Wednesday, 19 January 2011

Science blogging as a discussion board for new ideas

Today, blogger Ed Yong posed the question, "Are science blogs stuck in an echo chamber?" It's an interesting article, and I will let you read it for yourself (to fend off the "chamber? chamber? chamber?" bit) but I wanted to add my own thoughts.

Personally, I believe that science (and the world) is heading in a new direction. I am not saying anything new. The internet has clearly broken down many barriers and has opened new doors and venues for discussion. The problem though is that the world is still stuck in a somewhat "corporate" atmosphere, where people in the back of their minds want to be famous and make money. The best scientist with a fantastic blog can have the greatest idea and there will be a little voice in the back of his or her mind that says "Don't you dare! Patents! Glory! Who knows who will steal your idea?!"

We are scientists; we make careers out of thinking and innovating. There is a lot of great stuff out there, but  I find that most science blogs are, quite rightly, discussing and presenting published and relatively concluded research. Do not get me wrong; this is a fantastic development (ArsenicGate anyone? As tired as we all got of it, it surely was fun!), but we need to start taking it to the next level.

Most scientists these days will probably agree that they are a bit disappointed with the so-called "future" of the 21st century. Where is the alternative energy? Where are the flying cars? Okay, flying cars may be pushing it, but I think we are stuck in a need for smaller, faster, me, me, me motivated by corporations, politicians and anyone else you want to blame.

Have you been lying in bed, about to fall asleep, thinking about life, the universe and everything when suddenly you think you have solved the energy crisis? That you have developed bionic technology? That you have a way to get us to Mars?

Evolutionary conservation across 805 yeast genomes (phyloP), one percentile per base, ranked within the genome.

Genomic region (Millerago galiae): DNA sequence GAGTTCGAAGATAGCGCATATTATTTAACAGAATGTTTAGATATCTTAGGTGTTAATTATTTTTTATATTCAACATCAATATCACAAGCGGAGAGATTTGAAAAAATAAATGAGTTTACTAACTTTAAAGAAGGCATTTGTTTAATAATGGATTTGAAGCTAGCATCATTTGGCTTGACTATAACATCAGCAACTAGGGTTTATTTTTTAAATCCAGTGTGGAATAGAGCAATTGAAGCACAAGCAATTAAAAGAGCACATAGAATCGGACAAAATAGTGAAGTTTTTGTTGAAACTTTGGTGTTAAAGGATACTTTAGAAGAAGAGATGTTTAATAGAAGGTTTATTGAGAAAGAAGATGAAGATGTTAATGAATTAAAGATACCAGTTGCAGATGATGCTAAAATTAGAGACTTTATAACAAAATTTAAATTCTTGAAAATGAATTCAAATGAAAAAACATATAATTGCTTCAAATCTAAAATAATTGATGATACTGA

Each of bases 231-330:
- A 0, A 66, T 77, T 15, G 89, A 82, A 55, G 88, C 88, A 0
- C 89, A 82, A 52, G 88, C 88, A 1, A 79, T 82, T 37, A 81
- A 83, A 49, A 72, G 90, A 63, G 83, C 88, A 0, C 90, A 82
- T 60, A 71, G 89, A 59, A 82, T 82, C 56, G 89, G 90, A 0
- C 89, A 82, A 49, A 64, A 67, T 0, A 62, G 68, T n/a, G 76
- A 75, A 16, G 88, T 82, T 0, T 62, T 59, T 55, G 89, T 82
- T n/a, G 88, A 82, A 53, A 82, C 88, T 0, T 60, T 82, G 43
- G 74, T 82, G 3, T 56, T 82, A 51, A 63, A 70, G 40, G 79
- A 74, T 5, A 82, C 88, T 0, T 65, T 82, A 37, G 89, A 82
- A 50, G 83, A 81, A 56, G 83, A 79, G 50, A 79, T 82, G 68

Science blogs seem to have strayed from true discussion and innovation to journal reviews, rants and observations of society (online or in person) when really, we should be exploiting the fact that there are some very intelligent people out there. I know, there are a lot of whack-a-doodles to filter out, but why is that stopping us?

Online forums. Telephone conferences. These conjure up horrors of trolls and poorly wired microphones. At scientific public talks and conferences, the existence of "trolls" is much less (though occasional, but those lead to good stories) and I believe that is due to the level of discourse taking place from the questions, the speaker and the attendees at the pre- or post-discussion food tables. Why can't we bring that level here? We can read each others ideas, spread them around to people in that field and encourage intelligent, thoughtful discussion? True, the best discussion may happen over email and not on comment boards, but at least it is happening and there is a chance it will happen on the people who can do something about it. 

This is also an exercise in humility. One has to be prepared to throw a wild idea out there and get a response of "This was done three years ago. The inventor lives in a castle and everyone, including my grandparents know about this, how can you be so foolish?" At least it is out there though, right? You never know what line you drew that has never been drawn before. Worth the risk for some innovative scientific advancement, right?

Massive innovation has (in my opinion) fallen by the wayside. The money is in improving what we have already got, not coming up with something new, crazy and risky. So why should we risk our jobs pursuing something like that? Well, this is what the internet is for, right? In this economy, you cannot expect the government to give you a job to simply think of the next great plan (though they have tried), but if we work together here on this wild and wacky world of the internet, you never know what can be accomplished!

So, who wants to go to Mars? Who wants a C3P0? Who wants an available, affordable zero-emission car? Who thinks they have an idea?

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